Using the CA Opioid Overdose Surveillance Dashboard to track opioid overdose deaths

Jaynia Anderson, Natalie Demeter, Mar-y-sol Pasquires, Stephen Wirtz

Abstract


Objective

Demonstrate the use of timely, actionable data from a data visualization tool, the California Opioid Overdose Surveillance Dashboard, which integrates statewide, geographic- and demographic-specific data, by describing the changes in opioid overdose deaths in California.

Introduction

California continues to face a serious public health crisis with the opioid epidemic having substantial health and economic impacts. The epidemic is dynamic and rapidly changing, involving both prescription opioids influenced by prescribing and dispensing patterns as well as illicit opioids influenced by the availability of heroin and recently, the increased availability of fentanyl. The complexity of the issue necessitates data-informed actions through multi-sector, strategic collaboration at both the state and local levels to address the problem comprehensively. With nearly 2,000 opioid overdose deaths per year and wide variation of overdose rates across counties and demographic groups, there is a need for integrated, timely, actionable data for use by state policy makers, local opioid safety coalitions, media, community stakeholders, and the public to monitor and combat this dynamic epidemic at the state and local level. Using fatality data from the California Opioid Overdose Surveillance Dashboard1, the opioid overdose epidemic is described along with the differential geographic and demographic impacts.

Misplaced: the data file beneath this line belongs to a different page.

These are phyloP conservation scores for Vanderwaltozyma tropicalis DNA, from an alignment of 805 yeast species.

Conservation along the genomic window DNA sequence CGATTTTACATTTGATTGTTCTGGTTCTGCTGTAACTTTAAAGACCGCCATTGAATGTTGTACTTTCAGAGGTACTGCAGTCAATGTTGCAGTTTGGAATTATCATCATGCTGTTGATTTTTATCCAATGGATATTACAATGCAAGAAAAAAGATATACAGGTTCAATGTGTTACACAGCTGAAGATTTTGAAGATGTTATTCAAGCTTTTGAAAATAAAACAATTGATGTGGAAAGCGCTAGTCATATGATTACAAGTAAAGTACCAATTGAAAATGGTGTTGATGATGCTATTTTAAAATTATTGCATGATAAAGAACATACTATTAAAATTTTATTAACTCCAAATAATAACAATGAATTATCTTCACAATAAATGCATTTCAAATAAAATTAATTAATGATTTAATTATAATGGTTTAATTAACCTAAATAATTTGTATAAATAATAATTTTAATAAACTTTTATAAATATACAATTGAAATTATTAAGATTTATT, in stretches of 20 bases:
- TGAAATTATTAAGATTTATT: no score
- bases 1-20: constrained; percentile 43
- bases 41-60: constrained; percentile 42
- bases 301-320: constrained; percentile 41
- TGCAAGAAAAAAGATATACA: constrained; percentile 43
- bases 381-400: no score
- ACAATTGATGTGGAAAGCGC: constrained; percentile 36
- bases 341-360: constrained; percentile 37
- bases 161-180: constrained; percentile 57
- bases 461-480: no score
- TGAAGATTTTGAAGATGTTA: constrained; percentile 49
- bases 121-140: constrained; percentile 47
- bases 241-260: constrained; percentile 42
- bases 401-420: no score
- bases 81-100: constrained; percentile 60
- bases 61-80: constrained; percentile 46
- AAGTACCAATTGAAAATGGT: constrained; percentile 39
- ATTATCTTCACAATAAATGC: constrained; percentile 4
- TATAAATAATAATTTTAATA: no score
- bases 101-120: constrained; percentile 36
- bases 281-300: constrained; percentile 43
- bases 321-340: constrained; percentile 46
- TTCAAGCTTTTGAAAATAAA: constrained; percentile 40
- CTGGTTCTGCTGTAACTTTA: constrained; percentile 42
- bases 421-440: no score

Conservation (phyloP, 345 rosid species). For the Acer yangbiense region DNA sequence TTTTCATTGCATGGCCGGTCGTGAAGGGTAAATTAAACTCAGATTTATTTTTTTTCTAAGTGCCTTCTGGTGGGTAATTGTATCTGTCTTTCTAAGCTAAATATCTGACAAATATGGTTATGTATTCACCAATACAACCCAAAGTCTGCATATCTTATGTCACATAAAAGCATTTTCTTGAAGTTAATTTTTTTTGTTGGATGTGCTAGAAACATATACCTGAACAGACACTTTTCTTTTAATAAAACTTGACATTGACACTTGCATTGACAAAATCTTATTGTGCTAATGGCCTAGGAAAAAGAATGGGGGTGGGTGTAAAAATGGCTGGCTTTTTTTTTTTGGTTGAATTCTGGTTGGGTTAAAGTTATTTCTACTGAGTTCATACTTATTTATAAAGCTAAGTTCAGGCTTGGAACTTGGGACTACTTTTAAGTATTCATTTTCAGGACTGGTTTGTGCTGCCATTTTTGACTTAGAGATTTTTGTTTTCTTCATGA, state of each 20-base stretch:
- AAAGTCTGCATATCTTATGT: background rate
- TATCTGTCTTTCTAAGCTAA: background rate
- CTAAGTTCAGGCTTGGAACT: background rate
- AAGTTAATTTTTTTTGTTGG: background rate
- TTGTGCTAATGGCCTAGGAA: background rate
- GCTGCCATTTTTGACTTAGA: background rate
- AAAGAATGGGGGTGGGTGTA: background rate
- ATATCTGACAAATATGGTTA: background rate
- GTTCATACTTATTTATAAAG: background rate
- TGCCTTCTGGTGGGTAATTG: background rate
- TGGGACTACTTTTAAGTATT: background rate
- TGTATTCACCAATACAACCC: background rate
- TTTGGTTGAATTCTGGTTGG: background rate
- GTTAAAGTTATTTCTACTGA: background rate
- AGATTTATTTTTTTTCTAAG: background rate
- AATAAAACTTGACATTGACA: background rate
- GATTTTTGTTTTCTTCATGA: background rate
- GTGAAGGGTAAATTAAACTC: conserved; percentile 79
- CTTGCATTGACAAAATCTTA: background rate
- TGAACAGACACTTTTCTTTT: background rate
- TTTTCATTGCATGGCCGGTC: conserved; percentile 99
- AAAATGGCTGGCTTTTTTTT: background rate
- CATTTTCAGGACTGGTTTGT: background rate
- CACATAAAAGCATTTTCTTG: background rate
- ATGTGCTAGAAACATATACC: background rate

Methods

As part of California Department of Public Health’s Prevention for States grant funded by the Centers for Disease Control and Prevention, the California Opioid Overdose Surveillance Dashboard was developed as a data tool to provide enhanced visualization and integration of non-fatal and fatal opioid-involved overdose data and opioid prescription data. The dashboard was built on an open source RStudio server using Shiny, an R package that provides a framework for building web applications. Data incorporated on the dashboard include emergency department visits, hospitalizations, fatalities, and prescriptions related to opioid overdoses among California residents, presented in raw counts, crude rates, and age-adjusted rates at the state, county, and zip code levels, as well as by sex, age, and race/ethnicity. Overdose deaths are identified using ICD-10 (International Classification of Diseases, 10th Revision) codes X40-X44, X60-X64, X85, Y10-Y14, and T40.0-T40.6, recorded in the underlying cause of death and multiple cause of death fields on death certificates. Fentanyl overdose deaths are identified using a text search on contributing cause of death fields on death certificates. Using data from the California Opioid Overdose Surveillance Dashboard, we present one perspective of the epidemic by using 2017 death data to describe the changing trend and geographic and demographic variation of prescription drug, heroin, and fentanyl overdose deaths.

Results